The sympathetic and dignified outline of a standing wreath suggests a funeral parlour, but anyone expecting grave solemnity in Louise White’s ebullient new work will be surprised by its jovial notes – the overwhelming tangerine of a stage curtain, a Whitney Houston melody lightly threaded on piano. Who died?
We will, eventually. Facilitating our demise ahead of time, White’s charming production – woven from personal grief – explores ideas of mortality. Different modes of performance are deployed to seek understanding and acceptance; in dance, for instance, Philip Connaghton approaches the act of dying from several sides, flashing melodramatically with fright one minute, over-conceptual and rigid the next, until he convulses violently to the rhythms of life monitors. The feel-good sound of ABBA’s ‘SOS’ finds its way into the performance, in an anticipation of death that seems to also anticipate life.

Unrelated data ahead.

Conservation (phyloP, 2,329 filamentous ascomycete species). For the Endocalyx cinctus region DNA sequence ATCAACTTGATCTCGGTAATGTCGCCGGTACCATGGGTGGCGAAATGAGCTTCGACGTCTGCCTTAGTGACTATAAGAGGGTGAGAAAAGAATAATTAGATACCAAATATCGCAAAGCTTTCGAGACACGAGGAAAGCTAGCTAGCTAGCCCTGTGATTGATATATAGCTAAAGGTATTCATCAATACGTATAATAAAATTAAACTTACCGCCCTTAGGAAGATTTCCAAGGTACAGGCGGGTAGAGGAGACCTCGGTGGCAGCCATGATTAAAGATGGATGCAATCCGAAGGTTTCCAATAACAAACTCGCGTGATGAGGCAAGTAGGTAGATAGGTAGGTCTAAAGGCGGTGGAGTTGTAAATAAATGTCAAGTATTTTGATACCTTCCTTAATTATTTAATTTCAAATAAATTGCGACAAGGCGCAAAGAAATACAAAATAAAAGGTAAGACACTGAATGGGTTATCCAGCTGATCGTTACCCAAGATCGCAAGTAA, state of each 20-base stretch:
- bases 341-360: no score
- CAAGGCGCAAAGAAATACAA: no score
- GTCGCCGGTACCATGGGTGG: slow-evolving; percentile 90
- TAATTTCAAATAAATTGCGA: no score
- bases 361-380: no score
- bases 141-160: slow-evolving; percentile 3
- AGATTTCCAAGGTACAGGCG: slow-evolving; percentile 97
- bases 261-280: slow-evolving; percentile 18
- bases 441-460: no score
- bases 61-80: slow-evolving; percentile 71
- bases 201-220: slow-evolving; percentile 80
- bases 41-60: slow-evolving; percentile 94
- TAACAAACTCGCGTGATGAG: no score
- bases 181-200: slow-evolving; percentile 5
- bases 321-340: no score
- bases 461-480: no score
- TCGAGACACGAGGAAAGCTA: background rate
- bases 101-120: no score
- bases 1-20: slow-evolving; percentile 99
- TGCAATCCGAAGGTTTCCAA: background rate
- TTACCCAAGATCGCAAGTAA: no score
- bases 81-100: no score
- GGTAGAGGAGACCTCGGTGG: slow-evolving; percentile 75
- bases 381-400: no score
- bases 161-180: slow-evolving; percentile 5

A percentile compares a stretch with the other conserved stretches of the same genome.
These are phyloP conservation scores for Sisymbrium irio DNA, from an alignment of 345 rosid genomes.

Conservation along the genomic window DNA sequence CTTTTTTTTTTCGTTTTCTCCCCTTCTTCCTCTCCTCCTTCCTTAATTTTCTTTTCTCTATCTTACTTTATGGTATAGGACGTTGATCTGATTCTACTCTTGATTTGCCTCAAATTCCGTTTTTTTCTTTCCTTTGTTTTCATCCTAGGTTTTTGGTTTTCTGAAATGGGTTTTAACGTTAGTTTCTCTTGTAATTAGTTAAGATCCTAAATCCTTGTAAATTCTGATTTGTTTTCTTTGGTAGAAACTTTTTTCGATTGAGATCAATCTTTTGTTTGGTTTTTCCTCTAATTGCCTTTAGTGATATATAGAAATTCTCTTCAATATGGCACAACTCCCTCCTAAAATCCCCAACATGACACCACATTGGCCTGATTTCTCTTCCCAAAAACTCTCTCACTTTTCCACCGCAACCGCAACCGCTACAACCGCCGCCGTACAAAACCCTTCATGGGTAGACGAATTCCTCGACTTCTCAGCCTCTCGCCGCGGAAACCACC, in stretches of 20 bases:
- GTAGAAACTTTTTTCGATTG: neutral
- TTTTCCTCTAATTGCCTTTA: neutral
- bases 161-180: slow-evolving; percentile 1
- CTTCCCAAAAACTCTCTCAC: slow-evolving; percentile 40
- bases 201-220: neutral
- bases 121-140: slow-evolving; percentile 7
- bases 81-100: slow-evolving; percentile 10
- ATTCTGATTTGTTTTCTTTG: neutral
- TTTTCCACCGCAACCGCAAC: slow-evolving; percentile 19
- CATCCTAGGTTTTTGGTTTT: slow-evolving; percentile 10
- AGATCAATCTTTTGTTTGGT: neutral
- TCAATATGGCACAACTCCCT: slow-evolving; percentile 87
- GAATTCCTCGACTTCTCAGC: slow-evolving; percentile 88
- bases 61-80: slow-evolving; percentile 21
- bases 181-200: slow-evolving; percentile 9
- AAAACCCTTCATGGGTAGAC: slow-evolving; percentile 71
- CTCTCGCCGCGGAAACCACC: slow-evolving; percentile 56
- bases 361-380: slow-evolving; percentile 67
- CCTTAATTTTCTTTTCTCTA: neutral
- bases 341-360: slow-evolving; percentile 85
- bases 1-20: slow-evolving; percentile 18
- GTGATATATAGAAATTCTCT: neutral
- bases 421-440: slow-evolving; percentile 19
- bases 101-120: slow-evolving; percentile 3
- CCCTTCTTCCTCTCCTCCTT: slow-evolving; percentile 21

Elsewhere, the same question that inspired choreographer Mikhail Fokine’s famous solo, The Dying Swan, informs Michelle O’Rourke’s musical performance: how do you artistically present a life lived to perfection? Her mezzo-soprano, pure in its notes, has a good stab at it. By comparison, actor Lucy Miller could be the most analogue among the cast, but there’s no denying her soothing clarity when she tells us our role as audience members: “You’re here to let go.”
It all makes for a fresh fascination with rituals of grieving. At the show’s most poignant moment, we visit a wake where figures stress over details of organisation. Coming and going with trays, in between changing their shirts, the mourners are clearly finding it difficult to prepare. The dressing of audience members in superhero capes to make sandwiches and dry cups becomes a remarkably compassionate gesture.
The specifics of a reimagined funeral service, however, are less clear. A sermon about a woman fending off vultures reads as purple prose. A prayer goes through a lot of effort to tell us that there is no message. What are we doing here exactly?
The final moments, smoky with incense and involving a dancing body dogged by death, may not say anything that the production hasn’t already covered, but that shouldn’t entirely dismiss the profound, penetrating search that’s gone before.
This is the Funeral of Your Life is at Project Arts Centre, Dublin, until November 11th. For more details, click here.